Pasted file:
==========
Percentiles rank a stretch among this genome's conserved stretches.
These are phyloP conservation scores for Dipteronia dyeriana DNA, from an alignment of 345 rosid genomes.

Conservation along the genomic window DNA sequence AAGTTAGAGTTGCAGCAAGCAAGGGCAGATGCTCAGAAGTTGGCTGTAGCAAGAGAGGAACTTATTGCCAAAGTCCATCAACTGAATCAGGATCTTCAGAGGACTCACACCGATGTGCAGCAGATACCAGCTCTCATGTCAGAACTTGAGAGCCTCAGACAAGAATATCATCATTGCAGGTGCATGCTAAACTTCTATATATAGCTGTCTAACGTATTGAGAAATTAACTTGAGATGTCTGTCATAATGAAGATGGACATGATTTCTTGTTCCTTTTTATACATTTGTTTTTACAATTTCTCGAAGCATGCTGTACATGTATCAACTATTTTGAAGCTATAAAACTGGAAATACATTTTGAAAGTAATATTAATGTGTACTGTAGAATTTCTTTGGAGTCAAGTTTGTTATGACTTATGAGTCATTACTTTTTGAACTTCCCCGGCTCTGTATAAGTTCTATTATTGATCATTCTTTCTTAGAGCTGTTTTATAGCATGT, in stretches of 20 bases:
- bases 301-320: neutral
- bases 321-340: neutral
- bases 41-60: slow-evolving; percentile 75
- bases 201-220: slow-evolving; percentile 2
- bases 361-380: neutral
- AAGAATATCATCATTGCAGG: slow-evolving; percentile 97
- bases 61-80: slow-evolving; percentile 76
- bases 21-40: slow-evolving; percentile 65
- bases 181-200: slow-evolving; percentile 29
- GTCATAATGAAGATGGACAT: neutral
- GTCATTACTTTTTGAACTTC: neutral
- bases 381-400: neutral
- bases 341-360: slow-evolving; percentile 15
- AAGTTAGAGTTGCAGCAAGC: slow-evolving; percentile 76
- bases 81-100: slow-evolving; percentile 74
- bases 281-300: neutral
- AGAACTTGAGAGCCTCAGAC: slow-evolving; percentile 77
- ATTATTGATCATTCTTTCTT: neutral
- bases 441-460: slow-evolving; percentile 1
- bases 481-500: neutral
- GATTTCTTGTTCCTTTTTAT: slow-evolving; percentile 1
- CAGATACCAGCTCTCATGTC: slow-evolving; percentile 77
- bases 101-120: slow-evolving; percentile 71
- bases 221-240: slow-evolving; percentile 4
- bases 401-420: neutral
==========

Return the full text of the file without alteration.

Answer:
Percentiles rank a stretch among this genome's conserved stretches.
These are phyloP conservation scores for Dipteronia dyeriana DNA, from an alignment of 345 rosid genomes.

Conservation along the genomic window DNA sequence AAGTTAGAGTTGCAGCAAGCAAGGGCAGATGCTCAGAAGTTGGCTGTAGCAAGAGAGGAACTTATTGCCAAAGTCCATCAACTGAATCAGGATCTTCAGAGGACTCACACCGATGTGCAGCAGATACCAGCTCTCATGTCAGAACTTGAGAGCCTCAGACAAGAATATCATCATTGCAGGTGCATGCTAAACTTCTATATATAGCTGTCTAACGTATTGAGAAATTAACTTGAGATGTCTGTCATAATGAAGATGGACATGATTTCTTGTTCCTTTTTATACATTTGTTTTTACAATTTCTCGAAGCATGCTGTACATGTATCAACTATTTTGAAGCTATAAAACTGGAAATACATTTTGAAAGTAATATTAATGTGTACTGTAGAATTTCTTTGGAGTCAAGTTTGTTATGACTTATGAGTCATTACTTTTTGAACTTCCCCGGCTCTGTATAAGTTCTATTATTGATCATTCTTTCTTAGAGCTGTTTTATAGCATGT, in stretches of 20 bases:
- bases 301-320: neutral
- bases 321-340: neutral
- bases 41-60: slow-evolving; percentile 75
- bases 201-220: slow-evolving; percentile 2
- bases 361-380: neutral
- AAGAATATCATCATTGCAGG: slow-evolving; percentile 97
- bases 61-80: slow-evolving; percentile 76
- bases 21-40: slow-evolving; percentile 65
- bases 181-200: slow-evolving; percentile 29
- GTCATAATGAAGATGGACAT: neutral
- GTCATTACTTTTTGAACTTC: neutral
- bases 381-400: neutral
- bases 341-360: slow-evolving; percentile 15
- AAGTTAGAGTTGCAGCAAGC: slow-evolving; percentile 76
- bases 81-100: slow-evolving; percentile 74
- bases 281-300: neutral
- AGAACTTGAGAGCCTCAGAC: slow-evolving; percentile 77
- ATTATTGATCATTCTTTCTT: neutral
- bases 441-460: slow-evolving; percentile 1
- bases 481-500: neutral
- GATTTCTTGTTCCTTTTTAT: slow-evolving; percentile 1
- CAGATACCAGCTCTCATGTC: slow-evolving; percentile 77
- bases 101-120: slow-evolving; percentile 71
- bases 221-240: slow-evolving; percentile 4
- bases 401-420: neutral